Of course, none of this changes the fact that North Korea executed a propaganda coup this Olympics. The country was given an opportunity to show a softer image to the world — and it did so. But the image of a seemingly overwhelmed North Korea head of state wiping away tears during Hyon Song Wol’s performance of a unification song is a boon to South Korea's Moon as well. Such humanizing imagery may help the South Korean president overcome both domestic and international resistance to rapprochement.
Just as during the “sunshine decade,” South Koreans have to reconnect with the North Korean people instead of focusing solely on the regime. This dynamic is exemplified in the initial South Korean reluctance a unified women’s ice hockey team. Though initially, public opinion was highly critical of depriving some of the South Korean players field time, once the team actually entered the competition the atmosphere gradually started to change. In that sense, sports diplomacy is doing its modest work: showing that despite all the political differences, North and South Korean athletes are still people.
Ultimately, Moon may have brought North Korea in from the cold, but he also knows that any further improvement in inter-Korean relations can only happen if U.S.-North Korean relations are addressed as well. The Winter Olympics created a window of opportunity and a pause to reflect. Maybe sober heads will prevail in the end. Moon certainly did his best to create the circumstances that may eventually allow that happen.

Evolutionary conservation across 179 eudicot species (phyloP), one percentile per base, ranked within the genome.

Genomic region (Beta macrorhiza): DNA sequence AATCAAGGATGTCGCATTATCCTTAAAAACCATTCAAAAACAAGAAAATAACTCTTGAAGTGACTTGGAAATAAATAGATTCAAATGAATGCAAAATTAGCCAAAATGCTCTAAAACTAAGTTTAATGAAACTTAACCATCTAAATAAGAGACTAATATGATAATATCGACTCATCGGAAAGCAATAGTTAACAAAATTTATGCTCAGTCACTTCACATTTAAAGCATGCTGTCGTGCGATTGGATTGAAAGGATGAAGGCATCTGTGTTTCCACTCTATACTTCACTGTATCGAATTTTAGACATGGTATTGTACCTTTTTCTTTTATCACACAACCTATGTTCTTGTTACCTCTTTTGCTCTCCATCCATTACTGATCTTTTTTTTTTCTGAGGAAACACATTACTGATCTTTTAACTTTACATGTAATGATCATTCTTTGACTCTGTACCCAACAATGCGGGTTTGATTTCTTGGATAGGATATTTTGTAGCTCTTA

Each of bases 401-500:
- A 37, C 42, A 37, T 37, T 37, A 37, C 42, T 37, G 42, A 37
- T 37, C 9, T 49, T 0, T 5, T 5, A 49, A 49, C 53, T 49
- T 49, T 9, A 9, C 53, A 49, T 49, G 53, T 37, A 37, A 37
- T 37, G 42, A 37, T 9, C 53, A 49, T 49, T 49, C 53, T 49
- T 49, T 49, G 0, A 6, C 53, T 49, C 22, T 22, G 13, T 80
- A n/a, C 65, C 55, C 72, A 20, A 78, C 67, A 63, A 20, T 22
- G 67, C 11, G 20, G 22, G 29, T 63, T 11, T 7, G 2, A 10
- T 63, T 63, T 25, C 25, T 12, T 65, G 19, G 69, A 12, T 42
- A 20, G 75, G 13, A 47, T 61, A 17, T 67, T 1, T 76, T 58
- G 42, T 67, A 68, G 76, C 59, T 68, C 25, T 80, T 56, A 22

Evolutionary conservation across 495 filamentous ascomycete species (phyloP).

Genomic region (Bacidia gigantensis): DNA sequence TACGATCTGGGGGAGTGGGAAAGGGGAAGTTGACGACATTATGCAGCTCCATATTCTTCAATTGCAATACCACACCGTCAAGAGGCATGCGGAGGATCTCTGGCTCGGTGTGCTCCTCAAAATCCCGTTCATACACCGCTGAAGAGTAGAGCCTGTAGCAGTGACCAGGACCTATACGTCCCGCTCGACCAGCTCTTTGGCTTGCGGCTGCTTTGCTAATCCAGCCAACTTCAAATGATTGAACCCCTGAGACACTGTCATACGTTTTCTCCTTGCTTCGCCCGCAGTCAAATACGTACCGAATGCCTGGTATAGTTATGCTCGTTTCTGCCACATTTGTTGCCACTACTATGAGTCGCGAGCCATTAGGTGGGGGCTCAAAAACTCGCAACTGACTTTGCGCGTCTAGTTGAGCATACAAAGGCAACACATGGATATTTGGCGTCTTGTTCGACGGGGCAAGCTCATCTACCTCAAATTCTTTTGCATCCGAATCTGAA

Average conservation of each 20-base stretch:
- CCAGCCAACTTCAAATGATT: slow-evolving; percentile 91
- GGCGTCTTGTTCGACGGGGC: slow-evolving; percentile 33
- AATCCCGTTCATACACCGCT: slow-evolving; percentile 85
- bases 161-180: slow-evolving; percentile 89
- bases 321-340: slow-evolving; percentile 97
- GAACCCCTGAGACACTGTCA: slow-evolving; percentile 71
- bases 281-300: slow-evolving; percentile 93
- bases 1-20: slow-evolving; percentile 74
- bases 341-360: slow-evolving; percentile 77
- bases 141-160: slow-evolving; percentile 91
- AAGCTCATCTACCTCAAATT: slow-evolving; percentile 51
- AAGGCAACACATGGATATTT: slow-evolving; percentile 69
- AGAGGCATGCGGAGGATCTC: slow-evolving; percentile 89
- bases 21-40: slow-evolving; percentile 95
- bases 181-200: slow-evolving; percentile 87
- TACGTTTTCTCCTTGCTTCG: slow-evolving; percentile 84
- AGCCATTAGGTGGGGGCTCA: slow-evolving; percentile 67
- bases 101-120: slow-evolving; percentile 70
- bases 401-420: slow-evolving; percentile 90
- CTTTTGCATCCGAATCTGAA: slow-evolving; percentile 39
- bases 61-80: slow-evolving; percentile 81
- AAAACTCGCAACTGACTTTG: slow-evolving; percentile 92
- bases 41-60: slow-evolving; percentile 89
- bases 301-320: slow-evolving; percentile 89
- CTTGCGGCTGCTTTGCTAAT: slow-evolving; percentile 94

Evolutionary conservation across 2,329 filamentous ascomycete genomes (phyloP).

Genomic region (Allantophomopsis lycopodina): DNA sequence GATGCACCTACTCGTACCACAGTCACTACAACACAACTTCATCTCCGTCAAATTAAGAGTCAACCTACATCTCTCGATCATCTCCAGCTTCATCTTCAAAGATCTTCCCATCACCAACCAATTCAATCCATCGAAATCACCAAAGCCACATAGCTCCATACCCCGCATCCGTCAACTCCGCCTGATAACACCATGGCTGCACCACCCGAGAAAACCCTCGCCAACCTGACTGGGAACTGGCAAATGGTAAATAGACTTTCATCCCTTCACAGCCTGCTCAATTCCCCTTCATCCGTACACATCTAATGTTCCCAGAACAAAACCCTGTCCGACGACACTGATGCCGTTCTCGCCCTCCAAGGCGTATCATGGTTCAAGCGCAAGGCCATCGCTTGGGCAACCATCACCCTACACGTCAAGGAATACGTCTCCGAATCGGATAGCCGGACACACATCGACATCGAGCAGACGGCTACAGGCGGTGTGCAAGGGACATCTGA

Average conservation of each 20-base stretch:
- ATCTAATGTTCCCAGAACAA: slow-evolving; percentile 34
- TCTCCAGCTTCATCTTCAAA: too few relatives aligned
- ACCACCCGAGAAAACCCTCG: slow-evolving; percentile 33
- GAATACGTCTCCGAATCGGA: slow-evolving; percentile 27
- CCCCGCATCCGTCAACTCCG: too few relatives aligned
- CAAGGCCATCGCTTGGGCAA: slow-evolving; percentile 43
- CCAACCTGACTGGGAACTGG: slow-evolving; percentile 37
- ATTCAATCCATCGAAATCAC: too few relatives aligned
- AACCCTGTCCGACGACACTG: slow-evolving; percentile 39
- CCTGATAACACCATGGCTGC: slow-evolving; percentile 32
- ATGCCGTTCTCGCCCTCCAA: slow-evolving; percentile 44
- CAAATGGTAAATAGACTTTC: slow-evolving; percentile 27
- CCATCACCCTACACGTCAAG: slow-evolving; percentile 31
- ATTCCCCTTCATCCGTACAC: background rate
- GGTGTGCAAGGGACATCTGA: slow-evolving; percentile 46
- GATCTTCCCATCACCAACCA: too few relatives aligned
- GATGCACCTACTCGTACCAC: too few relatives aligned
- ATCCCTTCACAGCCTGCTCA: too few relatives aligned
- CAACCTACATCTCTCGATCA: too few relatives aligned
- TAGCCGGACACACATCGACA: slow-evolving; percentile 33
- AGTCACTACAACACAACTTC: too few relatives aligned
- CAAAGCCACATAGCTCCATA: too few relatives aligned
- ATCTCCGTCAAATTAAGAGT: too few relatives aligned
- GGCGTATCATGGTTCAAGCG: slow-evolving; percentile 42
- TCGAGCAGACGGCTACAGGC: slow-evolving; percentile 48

Koen De Ceuster is a lecturer in modern Korean history at Leiden University, the Netherlands. His research interests range from public history and the politics of memory in the Koreas to inter-Korean relations to art and the politics of culture in North Korea.
Koen De Ceuster
Koen De Ceuster is a lecturer in modern Korean history at Leiden University in the Netherlands. His research interests range from public history and the politics of memory in the Koreas, inter-Korean relations to art and the politics of culture in North Korea.